Former governing Democratic Progressive Party (DPP) has today summoned its vice-president (South) Kondwani Nankhumwa to a disciplinary hearing.
In an interview yesterday, the Mulanje Central legislator confirmed being summoned by the party, saying hearing is scheduled to take place today.
According to a letter dated September 10 2020, signed by DPP disciplinary committee secretary Charles Mhango and addressed to Nankhumwa, the party has summoned the Leader of Opposition in Parliament following a complaint raised by the party’s deputy secretary general.
Reads the letter in part: “The disciplinary committee has received a complaint from the deputy secretary general regarding your conduct in contravention of the constitution of the Democratic Progressive Party.
“You are hereby given notice of a disciplinary hearing against you to be conducted by the disciplinary committee of the Democratic Progressive Party at the DPP National Headquarters in Lilongwe.”
In the letter, Nankhumwa is charged with four counts of disciplinary breaches. First, he is accused of undermining DPP president Peter Mutharika, contrary to Article 6 (ii) and (vii) of the party’s constitution.
It is alleged that Nankhumwa imposed himself on the position of Leader of Opposition when Mutharika had appointed Mulanje South West legislator George Chaponda, with Nankhumwa as the party’s chief whip.
On the second count of the alleged disciplinary offences, the party is accusing the legislator of conspiracy to mislead Mutharika, contrary to Article 6 (II) (v) (vii) of the DPP constitution and to the interest of the party.
The letter alleges that between July 10 and August 29, Nankhumwa together with the party’s secretary general (Grezelder Jeffrey) lied to Mutharika that members of Parliament (MPs) would revolt if his position is to be reversed.
And on the third count, Nankhumwa is accused of failing to resolve and respond to queries about his education background while the fourth count pertains to his alleged meeting with Malawi Congress Party (MCP) officials between August 1 and September 4 at former official hostess Cecilia Kadzamira’s residence.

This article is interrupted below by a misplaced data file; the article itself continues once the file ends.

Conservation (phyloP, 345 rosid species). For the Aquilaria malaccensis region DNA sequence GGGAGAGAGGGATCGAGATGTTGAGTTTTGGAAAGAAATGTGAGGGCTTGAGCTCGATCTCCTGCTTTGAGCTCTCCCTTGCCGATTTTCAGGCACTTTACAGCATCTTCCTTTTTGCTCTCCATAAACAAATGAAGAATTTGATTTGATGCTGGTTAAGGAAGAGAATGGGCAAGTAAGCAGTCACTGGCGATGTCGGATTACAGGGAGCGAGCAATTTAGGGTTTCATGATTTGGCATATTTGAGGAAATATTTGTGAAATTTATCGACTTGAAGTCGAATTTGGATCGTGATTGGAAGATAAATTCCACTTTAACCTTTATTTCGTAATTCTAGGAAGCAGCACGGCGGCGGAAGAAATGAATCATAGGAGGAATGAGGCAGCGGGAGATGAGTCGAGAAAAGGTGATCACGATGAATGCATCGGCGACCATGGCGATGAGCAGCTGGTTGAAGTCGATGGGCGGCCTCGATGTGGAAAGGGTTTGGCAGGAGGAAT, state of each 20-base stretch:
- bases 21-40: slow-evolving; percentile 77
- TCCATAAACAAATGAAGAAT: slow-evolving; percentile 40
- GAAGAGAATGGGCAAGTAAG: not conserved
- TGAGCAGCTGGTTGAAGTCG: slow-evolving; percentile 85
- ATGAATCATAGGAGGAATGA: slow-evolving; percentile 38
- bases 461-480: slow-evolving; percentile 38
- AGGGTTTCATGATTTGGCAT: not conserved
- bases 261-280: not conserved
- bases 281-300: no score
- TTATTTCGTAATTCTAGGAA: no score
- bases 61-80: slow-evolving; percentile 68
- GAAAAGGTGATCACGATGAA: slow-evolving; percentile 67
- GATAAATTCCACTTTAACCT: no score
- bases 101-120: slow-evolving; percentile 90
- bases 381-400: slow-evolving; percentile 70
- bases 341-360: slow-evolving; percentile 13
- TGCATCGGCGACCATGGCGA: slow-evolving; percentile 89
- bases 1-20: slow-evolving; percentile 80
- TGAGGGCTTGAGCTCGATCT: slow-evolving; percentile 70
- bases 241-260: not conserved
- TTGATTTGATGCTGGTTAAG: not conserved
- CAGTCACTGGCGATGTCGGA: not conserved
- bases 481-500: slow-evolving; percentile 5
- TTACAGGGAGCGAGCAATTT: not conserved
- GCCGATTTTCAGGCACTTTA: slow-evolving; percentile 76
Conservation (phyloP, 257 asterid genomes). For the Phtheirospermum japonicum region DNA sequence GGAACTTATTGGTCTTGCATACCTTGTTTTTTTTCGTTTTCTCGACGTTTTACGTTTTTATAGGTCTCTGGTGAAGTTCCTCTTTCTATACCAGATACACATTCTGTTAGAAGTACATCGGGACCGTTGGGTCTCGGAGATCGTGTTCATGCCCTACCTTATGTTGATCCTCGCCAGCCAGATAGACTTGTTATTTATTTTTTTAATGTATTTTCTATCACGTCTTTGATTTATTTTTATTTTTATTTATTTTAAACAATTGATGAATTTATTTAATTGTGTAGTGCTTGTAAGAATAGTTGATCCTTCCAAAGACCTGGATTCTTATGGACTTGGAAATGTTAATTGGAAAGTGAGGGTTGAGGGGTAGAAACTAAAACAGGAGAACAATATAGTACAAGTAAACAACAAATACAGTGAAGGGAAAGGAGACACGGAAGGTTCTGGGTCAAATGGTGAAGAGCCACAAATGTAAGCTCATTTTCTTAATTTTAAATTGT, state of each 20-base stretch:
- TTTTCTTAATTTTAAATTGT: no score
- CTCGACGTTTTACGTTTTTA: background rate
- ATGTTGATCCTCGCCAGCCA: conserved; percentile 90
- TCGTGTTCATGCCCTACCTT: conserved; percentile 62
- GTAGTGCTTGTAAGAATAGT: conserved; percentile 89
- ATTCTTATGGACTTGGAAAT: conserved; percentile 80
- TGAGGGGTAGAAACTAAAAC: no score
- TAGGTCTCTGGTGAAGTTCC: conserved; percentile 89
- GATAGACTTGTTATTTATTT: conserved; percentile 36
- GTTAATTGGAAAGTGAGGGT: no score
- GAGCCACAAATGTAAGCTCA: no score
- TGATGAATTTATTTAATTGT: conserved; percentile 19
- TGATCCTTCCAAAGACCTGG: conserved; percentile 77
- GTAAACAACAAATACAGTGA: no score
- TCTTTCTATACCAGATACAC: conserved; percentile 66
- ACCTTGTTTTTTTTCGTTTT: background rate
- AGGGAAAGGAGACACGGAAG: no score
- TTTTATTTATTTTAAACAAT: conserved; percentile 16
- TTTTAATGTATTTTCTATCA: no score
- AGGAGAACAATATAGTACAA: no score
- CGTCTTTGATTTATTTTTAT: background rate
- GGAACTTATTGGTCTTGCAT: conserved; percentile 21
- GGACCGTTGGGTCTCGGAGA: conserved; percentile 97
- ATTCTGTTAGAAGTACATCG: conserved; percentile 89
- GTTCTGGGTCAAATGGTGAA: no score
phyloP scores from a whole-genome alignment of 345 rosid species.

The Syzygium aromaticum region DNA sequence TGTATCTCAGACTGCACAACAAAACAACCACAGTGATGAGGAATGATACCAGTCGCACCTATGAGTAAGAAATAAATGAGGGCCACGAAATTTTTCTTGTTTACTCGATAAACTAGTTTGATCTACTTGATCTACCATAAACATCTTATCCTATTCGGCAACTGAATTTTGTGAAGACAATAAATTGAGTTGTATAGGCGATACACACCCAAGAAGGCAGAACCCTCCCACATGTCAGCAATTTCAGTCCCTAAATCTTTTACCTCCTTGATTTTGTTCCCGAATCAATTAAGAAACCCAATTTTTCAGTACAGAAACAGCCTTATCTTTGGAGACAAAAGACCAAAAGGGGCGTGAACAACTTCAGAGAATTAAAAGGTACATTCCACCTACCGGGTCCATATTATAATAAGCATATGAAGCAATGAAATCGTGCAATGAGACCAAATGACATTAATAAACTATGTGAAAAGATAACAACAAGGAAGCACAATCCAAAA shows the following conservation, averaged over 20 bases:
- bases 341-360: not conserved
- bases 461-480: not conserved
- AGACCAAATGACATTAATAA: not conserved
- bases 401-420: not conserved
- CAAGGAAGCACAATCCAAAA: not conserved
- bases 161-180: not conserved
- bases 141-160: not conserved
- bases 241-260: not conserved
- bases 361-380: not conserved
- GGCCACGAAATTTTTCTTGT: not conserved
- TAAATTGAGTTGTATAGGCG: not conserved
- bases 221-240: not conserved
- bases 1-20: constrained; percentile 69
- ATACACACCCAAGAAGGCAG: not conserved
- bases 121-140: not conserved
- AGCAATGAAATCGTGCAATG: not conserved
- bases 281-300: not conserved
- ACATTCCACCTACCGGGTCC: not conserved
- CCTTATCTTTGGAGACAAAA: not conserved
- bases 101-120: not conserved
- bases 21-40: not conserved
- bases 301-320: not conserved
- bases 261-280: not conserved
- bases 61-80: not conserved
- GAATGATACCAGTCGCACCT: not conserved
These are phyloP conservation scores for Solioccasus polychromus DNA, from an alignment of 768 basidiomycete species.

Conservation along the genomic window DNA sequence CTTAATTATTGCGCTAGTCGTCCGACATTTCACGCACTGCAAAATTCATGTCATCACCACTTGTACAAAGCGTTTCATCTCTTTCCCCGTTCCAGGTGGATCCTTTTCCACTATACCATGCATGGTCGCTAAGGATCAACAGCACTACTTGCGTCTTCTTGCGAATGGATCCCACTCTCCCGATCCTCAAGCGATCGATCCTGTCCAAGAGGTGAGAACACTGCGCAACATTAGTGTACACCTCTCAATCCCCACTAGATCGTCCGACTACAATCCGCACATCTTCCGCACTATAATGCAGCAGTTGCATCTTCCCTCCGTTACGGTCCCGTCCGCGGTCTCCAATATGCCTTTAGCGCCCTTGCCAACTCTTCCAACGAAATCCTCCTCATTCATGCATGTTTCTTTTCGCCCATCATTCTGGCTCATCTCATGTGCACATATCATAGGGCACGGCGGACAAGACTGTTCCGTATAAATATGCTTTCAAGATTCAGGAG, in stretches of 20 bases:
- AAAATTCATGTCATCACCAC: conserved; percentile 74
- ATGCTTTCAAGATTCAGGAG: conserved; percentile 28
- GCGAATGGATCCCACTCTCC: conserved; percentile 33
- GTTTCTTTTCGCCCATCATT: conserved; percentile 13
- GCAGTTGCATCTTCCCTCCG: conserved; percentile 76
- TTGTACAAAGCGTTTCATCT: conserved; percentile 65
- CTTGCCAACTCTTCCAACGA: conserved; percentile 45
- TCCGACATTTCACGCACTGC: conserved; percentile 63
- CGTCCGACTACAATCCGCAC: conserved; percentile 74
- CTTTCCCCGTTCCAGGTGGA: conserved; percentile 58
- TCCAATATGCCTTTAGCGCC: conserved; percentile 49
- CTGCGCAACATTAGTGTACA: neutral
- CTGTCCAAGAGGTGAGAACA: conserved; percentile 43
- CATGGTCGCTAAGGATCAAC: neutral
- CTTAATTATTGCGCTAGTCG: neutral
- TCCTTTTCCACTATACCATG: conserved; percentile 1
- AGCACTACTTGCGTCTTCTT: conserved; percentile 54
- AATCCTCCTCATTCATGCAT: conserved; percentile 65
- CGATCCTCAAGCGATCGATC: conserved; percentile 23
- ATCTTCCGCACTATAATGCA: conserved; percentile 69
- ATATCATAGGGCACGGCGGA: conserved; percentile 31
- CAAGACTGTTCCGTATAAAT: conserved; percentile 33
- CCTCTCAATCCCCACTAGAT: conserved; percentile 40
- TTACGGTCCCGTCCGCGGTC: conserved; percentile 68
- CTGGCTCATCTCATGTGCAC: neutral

When contacted yesterday, Nankhumwa said: “Yes it’s true, I have been summoned. Hearing will take place tomorrow [today].”
But in a separate interview, governance commentator Makhumbo Munthali said there is lack of sincerity in the alleged disciplinary offences against Nankhumwa as raised by the party.
For instance, he said if the party was sincere about his education qualifications, it would not have retained him in numerous Cabinet positions if that was a concern.
Munthali said the alleged offences are likely being used as a scapegoat for the real issues about the party’s succession wrangles.
Last month, the party also summoned its secretary general to a disciplinary hearing following her sentiments that the party should have an early convention to elect new leadership as Mutharika has played his part.
This did not go down well with Mutharika, who is said to have fumed at the sentiment during a meeting at his private retirement home in Mangochi.
Jeffrey’s views came days after DPP regional governor (North) Christopher Mzomera Ngwira admitted that some members of the party were calling for Mutharika’s replacement to start rebuilding the party.
But in his reaction, Mustapha Hussein, a political and administrative studies lecturer at University of Malawi’s Chancellor College, said the fact that Mutharika took offence with the remarks demonstrated signs of political intolerance.
He said the DPP, after losing the court-sanctioned June 23 Fresh Presidential Election, needed to immediately put its house in order.